Monday, October 5, 2020


Someone was murdered not far from where I live yesterday. We heard the sirens and saw police cars speed past our house. I stopped what I was doing and said a prayer because that’s not a usual occurrence and I knew it couldn’t be good.

Someone was killed.  In my neighborhood.  Near the elementary school where my daughter went. My heart aches for his family, for his neighbors, for my community.

Someone was shot. Someone died, and Howard County turned out on social media to spit on the Village of Oakland Mills.

“Columbia, the failed experiment,” said one.

If your automatic response to a tragedy involving the loss of life is to offer scorn and derision then the failure rests in you: your utter lack of empathy and human kindness. 

Real people live in my village. We work, we raise our families, send our children to school. We make friends, wave to neighbors, share what we have with those in need. We do not need your racist dog whistles about who we are or what we deserve. Like any community that has suffered a tragedy we need your prayers, or at least your kind words. We need people who respond to pain by offering to help.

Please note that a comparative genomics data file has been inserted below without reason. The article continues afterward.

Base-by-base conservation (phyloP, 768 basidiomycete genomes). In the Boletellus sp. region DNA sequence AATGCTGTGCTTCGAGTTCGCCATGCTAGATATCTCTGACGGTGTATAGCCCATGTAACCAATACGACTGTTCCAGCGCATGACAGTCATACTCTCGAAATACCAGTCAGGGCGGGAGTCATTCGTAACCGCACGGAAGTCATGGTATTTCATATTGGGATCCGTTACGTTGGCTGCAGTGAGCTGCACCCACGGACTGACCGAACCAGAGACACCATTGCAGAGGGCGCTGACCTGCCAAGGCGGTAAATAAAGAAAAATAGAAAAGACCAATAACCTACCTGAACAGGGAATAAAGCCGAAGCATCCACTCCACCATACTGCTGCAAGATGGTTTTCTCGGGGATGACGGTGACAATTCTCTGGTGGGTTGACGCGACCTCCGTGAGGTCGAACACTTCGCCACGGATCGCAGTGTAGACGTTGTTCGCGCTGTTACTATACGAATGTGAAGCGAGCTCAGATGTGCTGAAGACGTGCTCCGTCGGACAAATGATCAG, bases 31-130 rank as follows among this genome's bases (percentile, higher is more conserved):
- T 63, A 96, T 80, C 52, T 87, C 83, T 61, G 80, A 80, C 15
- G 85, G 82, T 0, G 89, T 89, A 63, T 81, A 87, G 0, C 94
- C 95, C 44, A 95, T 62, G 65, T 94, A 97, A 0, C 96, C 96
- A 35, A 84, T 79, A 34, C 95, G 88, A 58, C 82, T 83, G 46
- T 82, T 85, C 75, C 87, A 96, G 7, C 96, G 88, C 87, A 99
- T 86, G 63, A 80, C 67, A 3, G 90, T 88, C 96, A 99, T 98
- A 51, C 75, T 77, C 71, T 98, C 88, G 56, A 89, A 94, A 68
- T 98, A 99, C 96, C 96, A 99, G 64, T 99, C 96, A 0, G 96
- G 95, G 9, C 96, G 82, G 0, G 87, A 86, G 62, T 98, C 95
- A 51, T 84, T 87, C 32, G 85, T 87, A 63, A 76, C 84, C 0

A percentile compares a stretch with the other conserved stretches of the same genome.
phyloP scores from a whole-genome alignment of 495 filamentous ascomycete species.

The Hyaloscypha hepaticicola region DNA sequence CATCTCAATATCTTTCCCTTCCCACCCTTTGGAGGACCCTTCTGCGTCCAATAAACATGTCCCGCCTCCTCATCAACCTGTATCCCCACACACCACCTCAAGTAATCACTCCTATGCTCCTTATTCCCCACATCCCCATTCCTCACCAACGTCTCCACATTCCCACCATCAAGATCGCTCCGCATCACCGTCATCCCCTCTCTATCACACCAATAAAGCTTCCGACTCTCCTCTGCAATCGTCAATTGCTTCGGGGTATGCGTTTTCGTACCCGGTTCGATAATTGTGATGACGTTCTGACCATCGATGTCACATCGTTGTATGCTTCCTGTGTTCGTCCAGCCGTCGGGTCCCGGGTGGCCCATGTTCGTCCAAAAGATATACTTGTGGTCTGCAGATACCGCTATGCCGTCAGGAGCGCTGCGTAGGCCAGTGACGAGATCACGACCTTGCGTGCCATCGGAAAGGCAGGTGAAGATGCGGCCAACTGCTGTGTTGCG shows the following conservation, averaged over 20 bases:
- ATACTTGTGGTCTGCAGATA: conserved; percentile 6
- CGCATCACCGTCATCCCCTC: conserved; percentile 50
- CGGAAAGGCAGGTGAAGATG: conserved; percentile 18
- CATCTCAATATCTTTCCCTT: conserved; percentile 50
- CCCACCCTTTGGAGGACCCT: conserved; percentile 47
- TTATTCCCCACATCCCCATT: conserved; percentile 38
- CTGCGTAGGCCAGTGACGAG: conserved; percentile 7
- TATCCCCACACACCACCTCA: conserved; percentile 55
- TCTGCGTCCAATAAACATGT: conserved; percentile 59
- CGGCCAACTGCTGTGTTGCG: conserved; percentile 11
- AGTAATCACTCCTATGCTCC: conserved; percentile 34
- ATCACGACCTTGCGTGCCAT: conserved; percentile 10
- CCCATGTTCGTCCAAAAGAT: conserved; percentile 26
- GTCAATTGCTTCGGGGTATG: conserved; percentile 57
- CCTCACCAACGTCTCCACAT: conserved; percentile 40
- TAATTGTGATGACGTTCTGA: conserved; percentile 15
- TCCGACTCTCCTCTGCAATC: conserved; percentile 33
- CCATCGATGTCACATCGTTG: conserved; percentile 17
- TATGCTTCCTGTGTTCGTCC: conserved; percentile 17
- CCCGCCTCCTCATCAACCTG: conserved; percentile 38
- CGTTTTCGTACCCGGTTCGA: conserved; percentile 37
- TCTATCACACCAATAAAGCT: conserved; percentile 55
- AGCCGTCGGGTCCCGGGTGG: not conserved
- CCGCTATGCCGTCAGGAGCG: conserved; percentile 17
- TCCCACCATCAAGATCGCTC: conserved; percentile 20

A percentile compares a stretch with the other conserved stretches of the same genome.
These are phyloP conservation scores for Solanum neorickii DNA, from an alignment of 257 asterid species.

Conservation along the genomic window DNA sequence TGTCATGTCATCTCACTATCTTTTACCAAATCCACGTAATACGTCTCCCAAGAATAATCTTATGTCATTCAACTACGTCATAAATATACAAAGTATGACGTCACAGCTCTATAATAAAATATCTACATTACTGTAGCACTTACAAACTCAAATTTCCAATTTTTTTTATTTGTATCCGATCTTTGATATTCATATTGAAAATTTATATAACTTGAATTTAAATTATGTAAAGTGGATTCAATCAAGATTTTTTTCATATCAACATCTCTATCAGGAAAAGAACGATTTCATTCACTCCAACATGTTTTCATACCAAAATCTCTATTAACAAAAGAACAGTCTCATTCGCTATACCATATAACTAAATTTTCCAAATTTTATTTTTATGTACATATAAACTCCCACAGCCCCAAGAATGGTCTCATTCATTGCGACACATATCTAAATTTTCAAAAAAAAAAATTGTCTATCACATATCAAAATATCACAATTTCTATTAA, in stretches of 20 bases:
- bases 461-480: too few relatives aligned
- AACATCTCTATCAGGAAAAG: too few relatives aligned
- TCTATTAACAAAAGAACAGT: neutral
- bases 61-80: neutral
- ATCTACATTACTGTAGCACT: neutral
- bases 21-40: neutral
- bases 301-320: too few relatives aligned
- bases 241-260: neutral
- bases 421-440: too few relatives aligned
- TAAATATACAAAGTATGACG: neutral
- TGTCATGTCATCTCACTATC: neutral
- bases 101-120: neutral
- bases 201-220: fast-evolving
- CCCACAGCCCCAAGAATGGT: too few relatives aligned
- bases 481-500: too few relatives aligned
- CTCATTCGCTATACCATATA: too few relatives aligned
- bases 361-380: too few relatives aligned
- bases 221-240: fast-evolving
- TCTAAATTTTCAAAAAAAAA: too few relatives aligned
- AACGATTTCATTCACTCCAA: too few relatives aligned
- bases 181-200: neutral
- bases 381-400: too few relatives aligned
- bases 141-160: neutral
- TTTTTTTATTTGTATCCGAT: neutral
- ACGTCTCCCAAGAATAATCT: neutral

The kind of people who turned out yesterday to spew their ignorance about my community are not unlike the kind of folks who used to turn out to enjoy a good public execution. Our pain and loss has entertainment value for them. They do not care who is getting hurt. 

For those who think this sort of thing happens every day where I live: you are wrong. It is shocking because, thankfully, it is so rare. That will not stop you from spouting crime statistics that do not exist, and no one will challenge you because those tired old tropes bolster their superior images of themselves.

“Thank God I don’t live in Oakland Mills,” they think. “Thank God I am not like them.”

I, too, thank God that they don’t live here. We don’t need that kind of hate in my neighborhood.

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